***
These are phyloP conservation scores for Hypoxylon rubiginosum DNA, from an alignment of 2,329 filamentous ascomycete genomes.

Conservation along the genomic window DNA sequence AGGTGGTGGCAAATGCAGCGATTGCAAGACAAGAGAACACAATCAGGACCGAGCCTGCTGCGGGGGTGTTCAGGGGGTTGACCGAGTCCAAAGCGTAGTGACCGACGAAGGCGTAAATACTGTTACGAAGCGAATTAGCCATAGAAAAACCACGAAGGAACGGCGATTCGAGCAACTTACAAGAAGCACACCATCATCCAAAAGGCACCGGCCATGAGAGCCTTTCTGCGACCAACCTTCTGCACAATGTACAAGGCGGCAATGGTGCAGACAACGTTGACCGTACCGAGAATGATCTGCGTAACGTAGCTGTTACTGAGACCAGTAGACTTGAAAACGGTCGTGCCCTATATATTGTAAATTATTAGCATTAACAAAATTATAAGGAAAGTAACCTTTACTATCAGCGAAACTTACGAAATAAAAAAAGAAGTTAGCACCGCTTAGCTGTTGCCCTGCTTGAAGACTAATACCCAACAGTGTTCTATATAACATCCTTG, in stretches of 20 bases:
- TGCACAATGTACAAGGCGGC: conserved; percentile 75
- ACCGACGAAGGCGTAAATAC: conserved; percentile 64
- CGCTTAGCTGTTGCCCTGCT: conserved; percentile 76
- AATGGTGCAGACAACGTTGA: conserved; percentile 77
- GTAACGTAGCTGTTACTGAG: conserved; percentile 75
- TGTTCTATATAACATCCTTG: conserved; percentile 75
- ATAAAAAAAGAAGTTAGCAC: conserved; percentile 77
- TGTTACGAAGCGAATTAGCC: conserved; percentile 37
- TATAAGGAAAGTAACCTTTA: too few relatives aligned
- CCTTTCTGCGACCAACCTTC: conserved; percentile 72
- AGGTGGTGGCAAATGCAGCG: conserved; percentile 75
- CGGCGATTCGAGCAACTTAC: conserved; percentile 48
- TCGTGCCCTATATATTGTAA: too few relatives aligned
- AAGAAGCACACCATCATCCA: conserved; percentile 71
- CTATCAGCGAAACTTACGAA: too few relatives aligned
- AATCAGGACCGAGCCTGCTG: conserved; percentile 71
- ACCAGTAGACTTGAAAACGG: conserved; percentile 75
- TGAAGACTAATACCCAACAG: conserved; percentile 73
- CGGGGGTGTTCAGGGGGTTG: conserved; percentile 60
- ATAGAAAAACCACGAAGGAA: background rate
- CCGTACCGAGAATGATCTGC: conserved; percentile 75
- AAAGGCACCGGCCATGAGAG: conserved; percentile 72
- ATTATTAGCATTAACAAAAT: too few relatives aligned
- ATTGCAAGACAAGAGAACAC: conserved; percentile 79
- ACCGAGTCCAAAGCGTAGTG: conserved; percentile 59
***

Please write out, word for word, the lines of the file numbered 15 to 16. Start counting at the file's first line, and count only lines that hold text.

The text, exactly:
- TCGTGCCCTATATATTGTAA: too few relatives aligned
- AAGAAGCACACCATCATCCA: conserved; percentile 71